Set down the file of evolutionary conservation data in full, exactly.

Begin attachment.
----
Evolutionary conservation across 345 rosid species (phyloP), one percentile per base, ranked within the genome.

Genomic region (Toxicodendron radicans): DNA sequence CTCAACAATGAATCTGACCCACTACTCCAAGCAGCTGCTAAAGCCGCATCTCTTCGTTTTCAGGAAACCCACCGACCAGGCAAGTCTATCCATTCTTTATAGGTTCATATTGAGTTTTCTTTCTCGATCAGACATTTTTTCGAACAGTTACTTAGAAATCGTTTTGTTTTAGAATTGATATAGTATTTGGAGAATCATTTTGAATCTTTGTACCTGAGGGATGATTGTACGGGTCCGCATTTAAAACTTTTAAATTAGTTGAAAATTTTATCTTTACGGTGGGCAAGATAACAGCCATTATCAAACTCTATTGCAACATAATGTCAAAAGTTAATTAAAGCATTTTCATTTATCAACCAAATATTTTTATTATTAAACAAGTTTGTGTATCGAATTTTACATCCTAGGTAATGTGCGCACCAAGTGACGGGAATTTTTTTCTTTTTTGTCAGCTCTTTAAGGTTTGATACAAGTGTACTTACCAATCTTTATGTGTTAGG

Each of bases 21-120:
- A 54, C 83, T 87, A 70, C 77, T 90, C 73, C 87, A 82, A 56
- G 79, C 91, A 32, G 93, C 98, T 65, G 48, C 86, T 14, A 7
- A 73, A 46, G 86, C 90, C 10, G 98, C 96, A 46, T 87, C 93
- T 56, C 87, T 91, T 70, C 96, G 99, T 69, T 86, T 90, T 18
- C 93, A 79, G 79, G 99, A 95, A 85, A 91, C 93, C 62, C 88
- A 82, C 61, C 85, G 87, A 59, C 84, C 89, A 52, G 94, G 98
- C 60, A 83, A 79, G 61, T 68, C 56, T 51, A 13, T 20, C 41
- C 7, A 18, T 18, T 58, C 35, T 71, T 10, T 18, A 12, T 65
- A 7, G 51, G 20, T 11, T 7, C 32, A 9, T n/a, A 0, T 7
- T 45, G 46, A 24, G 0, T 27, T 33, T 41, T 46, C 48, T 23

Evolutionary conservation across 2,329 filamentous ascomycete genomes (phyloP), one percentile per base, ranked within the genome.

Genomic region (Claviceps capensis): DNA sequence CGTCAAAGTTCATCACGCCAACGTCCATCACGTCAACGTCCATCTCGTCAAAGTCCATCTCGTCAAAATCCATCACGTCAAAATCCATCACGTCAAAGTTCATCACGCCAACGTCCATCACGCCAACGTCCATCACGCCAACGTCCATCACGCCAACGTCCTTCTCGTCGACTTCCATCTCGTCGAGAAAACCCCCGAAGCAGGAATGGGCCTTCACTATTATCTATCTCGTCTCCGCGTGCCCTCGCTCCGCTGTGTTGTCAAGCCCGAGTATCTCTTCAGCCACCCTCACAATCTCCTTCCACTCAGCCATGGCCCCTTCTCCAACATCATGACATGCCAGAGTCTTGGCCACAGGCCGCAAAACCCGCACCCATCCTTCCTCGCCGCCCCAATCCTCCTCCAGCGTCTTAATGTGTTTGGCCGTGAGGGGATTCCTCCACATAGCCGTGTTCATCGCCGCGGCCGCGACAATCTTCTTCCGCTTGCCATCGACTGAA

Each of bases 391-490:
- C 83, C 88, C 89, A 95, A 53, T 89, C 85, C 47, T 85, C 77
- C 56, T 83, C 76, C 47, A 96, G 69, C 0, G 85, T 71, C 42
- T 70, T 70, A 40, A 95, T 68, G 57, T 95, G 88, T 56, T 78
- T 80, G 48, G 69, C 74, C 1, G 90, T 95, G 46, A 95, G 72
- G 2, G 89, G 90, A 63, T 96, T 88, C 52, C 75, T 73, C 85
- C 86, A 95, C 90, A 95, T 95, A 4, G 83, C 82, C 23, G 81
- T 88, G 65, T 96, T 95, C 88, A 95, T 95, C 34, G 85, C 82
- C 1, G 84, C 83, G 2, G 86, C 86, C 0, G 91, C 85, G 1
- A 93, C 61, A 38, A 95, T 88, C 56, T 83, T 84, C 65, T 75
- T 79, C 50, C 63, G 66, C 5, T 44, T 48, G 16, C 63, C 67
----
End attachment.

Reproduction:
Evolutionary conservation across 345 rosid species (phyloP), one percentile per base, ranked within the genome.

Genomic region (Toxicodendron radicans): DNA sequence CTCAACAATGAATCTGACCCACTACTCCAAGCAGCTGCTAAAGCCGCATCTCTTCGTTTTCAGGAAACCCACCGACCAGGCAAGTCTATCCATTCTTTATAGGTTCATATTGAGTTTTCTTTCTCGATCAGACATTTTTTCGAACAGTTACTTAGAAATCGTTTTGTTTTAGAATTGATATAGTATTTGGAGAATCATTTTGAATCTTTGTACCTGAGGGATGATTGTACGGGTCCGCATTTAAAACTTTTAAATTAGTTGAAAATTTTATCTTTACGGTGGGCAAGATAACAGCCATTATCAAACTCTATTGCAACATAATGTCAAAAGTTAATTAAAGCATTTTCATTTATCAACCAAATATTTTTATTATTAAACAAGTTTGTGTATCGAATTTTACATCCTAGGTAATGTGCGCACCAAGTGACGGGAATTTTTTTCTTTTTTGTCAGCTCTTTAAGGTTTGATACAAGTGTACTTACCAATCTTTATGTGTTAGG

Each of bases 21-120:
- A 54, C 83, T 87, A 70, C 77, T 90, C 73, C 87, A 82, A 56
- G 79, C 91, A 32, G 93, C 98, T 65, G 48, C 86, T 14, A 7
- A 73, A 46, G 86, C 90, C 10, G 98, C 96, A 46, T 87, C 93
- T 56, C 87, T 91, T 70, C 96, G 99, T 69, T 86, T 90, T 18
- C 93, A 79, G 79, G 99, A 95, A 85, A 91, C 93, C 62, C 88
- A 82, C 61, C 85, G 87, A 59, C 84, C 89, A 52, G 94, G 98
- C 60, A 83, A 79, G 61, T 68, C 56, T 51, A 13, T 20, C 41
- C 7, A 18, T 18, T 58, C 35, T 71, T 10, T 18, A 12, T 65
- A 7, G 51, G 20, T 11, T 7, C 32, A 9, T n/a, A 0, T 7
- T 45, G 46, A 24, G 0, T 27, T 33, T 41, T 46, C 48, T 23

Evolutionary conservation across 2,329 filamentous ascomycete genomes (phyloP), one percentile per base, ranked within the genome.

Genomic region (Claviceps capensis): DNA sequence CGTCAAAGTTCATCACGCCAACGTCCATCACGTCAACGTCCATCTCGTCAAAGTCCATCTCGTCAAAATCCATCACGTCAAAATCCATCACGTCAAAGTTCATCACGCCAACGTCCATCACGCCAACGTCCATCACGCCAACGTCCATCACGCCAACGTCCTTCTCGTCGACTTCCATCTCGTCGAGAAAACCCCCGAAGCAGGAATGGGCCTTCACTATTATCTATCTCGTCTCCGCGTGCCCTCGCTCCGCTGTGTTGTCAAGCCCGAGTATCTCTTCAGCCACCCTCACAATCTCCTTCCACTCAGCCATGGCCCCTTCTCCAACATCATGACATGCCAGAGTCTTGGCCACAGGCCGCAAAACCCGCACCCATCCTTCCTCGCCGCCCCAATCCTCCTCCAGCGTCTTAATGTGTTTGGCCGTGAGGGGATTCCTCCACATAGCCGTGTTCATCGCCGCGGCCGCGACAATCTTCTTCCGCTTGCCATCGACTGAA

Each of bases 391-490:
- C 83, C 88, C 89, A 95, A 53, T 89, C 85, C 47, T 85, C 77
- C 56, T 83, C 76, C 47, A 96, G 69, C 0, G 85, T 71, C 42
- T 70, T 70, A 40, A 95, T 68, G 57, T 95, G 88, T 56, T 78
- T 80, G 48, G 69, C 74, C 1, G 90, T 95, G 46, A 95, G 72
- G 2, G 89, G 90, A 63, T 96, T 88, C 52, C 75, T 73, C 85
- C 86, A 95, C 90, A 95, T 95, A 4, G 83, C 82, C 23, G 81
- T 88, G 65, T 96, T 95, C 88, A 95, T 95, C 34, G 85, C 82
- C 1, G 84, C 83, G 2, G 86, C 86, C 0, G 91, C 85, G 1
- A 93, C 61, A 38, A 95, T 88, C 56, T 83, T 84, C 65, T 75
- T 79, C 50, C 63, G 66, C 5, T 44, T 48, G 16, C 63, C 67